The newly renovated entrance to Benson's main street is being welcomed as a sign that public improvements may catch up with, and add to, the resurgent business district's entrepreneurial energy.
“It's another visible step that not only the people in Benson are thinking about Benson but the city is thinking about Benson — and the state is, too,” said D'Ann Lonowski, a businesswoman and co-chairwoman of the Benson Business Improvement District.
A recently completed “Welcome” sign at Maple Street and Northwest Radial pretty much puts a wrap on the “east gateway” project, most of which was completed in August. Mayor Jean Stothert, City Council President Pete Festersen, Benson businesses and residents plan to have a dedication at 10 a.m. Saturday.
About $500,000 of the $560,000 total for the project came from federal transportation safety funds, Festersen said. Funding also came from other sources, including the Nebraska Department of Roads, City of Omaha, Benson Business Improvement District, neighborhood associations, Omaha By Design and the Nebraska Statewide Arboretum.
The project reconfigured the intersection where Maple, 58th Street and Northwest Radial come together.
Among other things, a confusing lane was removed, 58th Street was closed going south, sidewalks were improved and new landscaping was added.
Where a section of 58th Street was removed, a rain garden was built to capture, filter and absorb stormwater.
“It's all good, except for losing the grocery store,” said Steve Heater, referring to the closing of neighborhood standby Louis Market.
“The intersection is a lot clearer; it's more intuitive,” said Heater, 58, a Benson resident for 30 years. “It's going to help all the shops and restaurants that have been opening up here, and having more businesses helps my property values.”
A group of middle school children walking through the intersection last week also gave it a thumbs-up.
“They did it well,” said Zeb Franklin, 12. “It's perfect how they're making the streets look better — new signs, new trees and everything.”
He also said the intersection feels safer to walk through now.
Lonowski, president and CEO of Mint Design, said the reconfigured intersection is safer for drivers as well as cars.
“You used to be able to just keep going in the right-hand lane and then hit a (parked) car,” she said. “It was a safety hazard. ... Now its obvious that you need to stop.”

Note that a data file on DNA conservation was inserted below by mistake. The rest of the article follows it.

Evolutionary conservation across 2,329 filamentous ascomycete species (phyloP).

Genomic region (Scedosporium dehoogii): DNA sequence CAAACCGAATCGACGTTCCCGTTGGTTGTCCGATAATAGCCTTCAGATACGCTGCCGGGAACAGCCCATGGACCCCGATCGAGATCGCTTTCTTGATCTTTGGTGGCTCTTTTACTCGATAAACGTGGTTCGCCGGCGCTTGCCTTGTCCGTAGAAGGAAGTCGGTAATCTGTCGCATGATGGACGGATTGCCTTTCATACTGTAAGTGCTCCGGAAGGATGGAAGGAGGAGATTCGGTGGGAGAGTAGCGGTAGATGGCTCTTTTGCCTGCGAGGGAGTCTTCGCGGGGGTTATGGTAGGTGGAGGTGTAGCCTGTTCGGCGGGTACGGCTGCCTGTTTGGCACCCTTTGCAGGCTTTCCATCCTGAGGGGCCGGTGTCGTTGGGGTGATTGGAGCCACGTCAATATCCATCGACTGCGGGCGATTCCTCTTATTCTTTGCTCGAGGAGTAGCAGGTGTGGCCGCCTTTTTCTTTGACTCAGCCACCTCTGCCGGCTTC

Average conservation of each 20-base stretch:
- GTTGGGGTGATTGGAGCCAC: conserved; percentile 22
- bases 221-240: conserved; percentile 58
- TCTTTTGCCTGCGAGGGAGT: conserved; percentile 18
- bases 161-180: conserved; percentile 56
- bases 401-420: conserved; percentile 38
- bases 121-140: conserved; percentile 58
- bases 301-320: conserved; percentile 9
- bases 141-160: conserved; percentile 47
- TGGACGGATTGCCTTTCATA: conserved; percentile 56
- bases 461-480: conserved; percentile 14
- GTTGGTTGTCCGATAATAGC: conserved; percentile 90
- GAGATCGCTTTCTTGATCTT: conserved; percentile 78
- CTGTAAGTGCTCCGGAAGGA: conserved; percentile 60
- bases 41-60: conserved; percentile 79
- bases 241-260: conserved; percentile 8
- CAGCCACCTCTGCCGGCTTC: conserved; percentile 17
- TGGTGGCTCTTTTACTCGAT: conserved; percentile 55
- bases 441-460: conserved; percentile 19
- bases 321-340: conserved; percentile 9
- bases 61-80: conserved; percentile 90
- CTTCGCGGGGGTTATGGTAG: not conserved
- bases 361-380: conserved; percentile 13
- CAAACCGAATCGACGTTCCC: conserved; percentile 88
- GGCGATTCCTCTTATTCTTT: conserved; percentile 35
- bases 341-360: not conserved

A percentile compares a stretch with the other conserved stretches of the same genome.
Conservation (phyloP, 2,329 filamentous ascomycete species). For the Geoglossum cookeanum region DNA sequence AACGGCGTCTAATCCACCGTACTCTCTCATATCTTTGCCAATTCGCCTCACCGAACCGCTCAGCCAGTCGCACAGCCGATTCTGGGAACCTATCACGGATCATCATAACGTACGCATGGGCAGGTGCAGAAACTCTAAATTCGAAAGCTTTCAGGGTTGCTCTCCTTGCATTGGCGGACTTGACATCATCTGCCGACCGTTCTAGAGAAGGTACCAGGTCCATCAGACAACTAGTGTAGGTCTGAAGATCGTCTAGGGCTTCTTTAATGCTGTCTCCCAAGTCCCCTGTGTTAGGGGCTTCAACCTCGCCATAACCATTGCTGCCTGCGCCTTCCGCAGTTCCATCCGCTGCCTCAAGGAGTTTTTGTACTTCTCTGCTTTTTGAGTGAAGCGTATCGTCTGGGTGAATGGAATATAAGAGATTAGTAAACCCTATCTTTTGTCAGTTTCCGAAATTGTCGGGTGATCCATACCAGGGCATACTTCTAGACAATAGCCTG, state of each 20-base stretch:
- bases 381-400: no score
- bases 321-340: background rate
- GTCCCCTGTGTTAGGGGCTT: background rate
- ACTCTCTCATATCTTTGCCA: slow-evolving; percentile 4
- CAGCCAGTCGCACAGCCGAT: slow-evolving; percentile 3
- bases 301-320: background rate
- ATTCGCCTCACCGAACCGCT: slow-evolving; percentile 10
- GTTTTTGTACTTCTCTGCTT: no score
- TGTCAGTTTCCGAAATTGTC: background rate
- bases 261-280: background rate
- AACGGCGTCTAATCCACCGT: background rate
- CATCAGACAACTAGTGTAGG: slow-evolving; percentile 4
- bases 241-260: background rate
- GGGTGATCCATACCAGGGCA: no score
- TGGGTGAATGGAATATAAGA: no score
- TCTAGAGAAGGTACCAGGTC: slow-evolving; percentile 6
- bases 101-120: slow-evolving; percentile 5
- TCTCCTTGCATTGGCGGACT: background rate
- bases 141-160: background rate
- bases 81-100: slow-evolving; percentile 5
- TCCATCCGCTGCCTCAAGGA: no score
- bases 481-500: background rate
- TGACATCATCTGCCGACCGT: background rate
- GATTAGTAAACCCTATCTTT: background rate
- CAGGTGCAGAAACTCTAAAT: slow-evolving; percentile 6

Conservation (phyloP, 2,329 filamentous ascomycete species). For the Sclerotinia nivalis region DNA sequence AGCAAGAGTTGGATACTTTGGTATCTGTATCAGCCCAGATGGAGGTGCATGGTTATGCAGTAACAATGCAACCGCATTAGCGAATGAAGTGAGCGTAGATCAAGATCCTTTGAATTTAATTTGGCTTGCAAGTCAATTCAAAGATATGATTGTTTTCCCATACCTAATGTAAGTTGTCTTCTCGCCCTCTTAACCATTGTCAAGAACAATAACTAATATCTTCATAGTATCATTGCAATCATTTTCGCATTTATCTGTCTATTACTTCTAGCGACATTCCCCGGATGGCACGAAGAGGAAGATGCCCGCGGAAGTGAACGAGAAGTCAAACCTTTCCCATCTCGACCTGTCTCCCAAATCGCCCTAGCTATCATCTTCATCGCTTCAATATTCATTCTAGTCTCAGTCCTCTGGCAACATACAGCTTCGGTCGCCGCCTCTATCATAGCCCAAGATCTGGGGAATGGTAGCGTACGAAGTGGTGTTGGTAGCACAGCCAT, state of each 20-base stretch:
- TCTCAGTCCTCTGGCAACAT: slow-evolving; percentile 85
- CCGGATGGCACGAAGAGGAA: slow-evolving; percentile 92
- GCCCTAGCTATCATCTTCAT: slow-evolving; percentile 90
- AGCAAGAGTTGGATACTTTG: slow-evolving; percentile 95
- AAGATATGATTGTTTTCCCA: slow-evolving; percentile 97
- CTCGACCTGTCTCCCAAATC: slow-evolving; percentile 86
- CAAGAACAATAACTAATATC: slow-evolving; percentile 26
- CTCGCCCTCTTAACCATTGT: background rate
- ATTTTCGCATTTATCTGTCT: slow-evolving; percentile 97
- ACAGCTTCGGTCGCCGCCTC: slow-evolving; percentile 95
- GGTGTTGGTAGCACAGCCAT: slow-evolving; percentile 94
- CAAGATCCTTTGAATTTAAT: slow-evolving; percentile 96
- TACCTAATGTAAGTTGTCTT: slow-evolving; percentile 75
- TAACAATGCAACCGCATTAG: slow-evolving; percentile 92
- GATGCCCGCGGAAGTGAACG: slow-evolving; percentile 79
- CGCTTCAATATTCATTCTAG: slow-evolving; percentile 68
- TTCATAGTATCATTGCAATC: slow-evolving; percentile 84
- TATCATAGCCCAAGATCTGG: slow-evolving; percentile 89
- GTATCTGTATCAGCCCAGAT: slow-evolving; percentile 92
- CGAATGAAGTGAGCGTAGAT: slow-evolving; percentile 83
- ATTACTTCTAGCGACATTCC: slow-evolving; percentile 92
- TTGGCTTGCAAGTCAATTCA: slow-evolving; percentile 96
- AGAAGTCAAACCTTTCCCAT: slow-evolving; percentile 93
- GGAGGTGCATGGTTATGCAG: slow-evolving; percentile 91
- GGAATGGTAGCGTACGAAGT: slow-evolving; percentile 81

More improvements are scheduled for 2015, along Maple Street from 59th Street to 63rd Street. Festersen said that work will include improving sidewalks, and making sidewalk corners larger and safer at three key intersections.
Omaha Bicycle Co. owner Sarah Johnson and some other business owners a couple of blocks west of the new intersection said they hadn't seen much difference in business since the street construction ended.
But Johnson praised it as “a better-looking entrance to a cool neighborhood that's up and coming and has a lot going on.”
She's working, along with others, on initiatives to further improve the area for biking and walking.
One popular feature of the new Benson entrance may be something that's primarily a public works project.
That's the rain garden, or bioretention area, or bioswale. It was the solution to the question of what to do with the closed section of 58th Street.
The primary function was to catch, filter and retain some of the rainwater from the area uphill. The state and city require such features in many projects and push for them.
It's a way to keep some stormwater out of the sewer system, among other benefits.
The Benson rain garden was designed for function, form and demonstration. It looks like a dry creek bed of broken limestone, surrounded by plants.
It's designed to hold the runoff from a one-half-inch rain, said Nina Cudahy, Omaha's city environmental quality control manager.
Much of the water will be caught in the rocks and will filter down through a thick layer of sand. Catch basins in the rocks will capture gravel, sand and other materials, which can be removed. The bowl-shaped garden will fill up in a heavy rain, then absorb the rainwater in about 24 hours.
A drain beneath it can be opened to carry water from a heavier rain into a storm sewer.
With the help of Steve Rodie, an associate professor at the University of Nebraska-Lincoln, contractor Dostals Construction built the rain garden and planted grasses, shrubs and flowers designed for the conditions, and for their looks.
Rodie said Benson people were seeking a garden look. So the blue grama and other grasses were complemented with plants such as Paint the Town shrub roses, Wood's purple asters and Hot Lips pink turtlehead flowers.
It'll take a couple of years, during which Benson volunteers may have a number of weeds to pull, but the plants should grow to fill the area, as well as take up more water.
Omaha By Design plans to add benches to the rain garden.
“Everybody's really excited” about the new entrance, Lonowski said. “Anything that attracts positive attention to Benson is good.”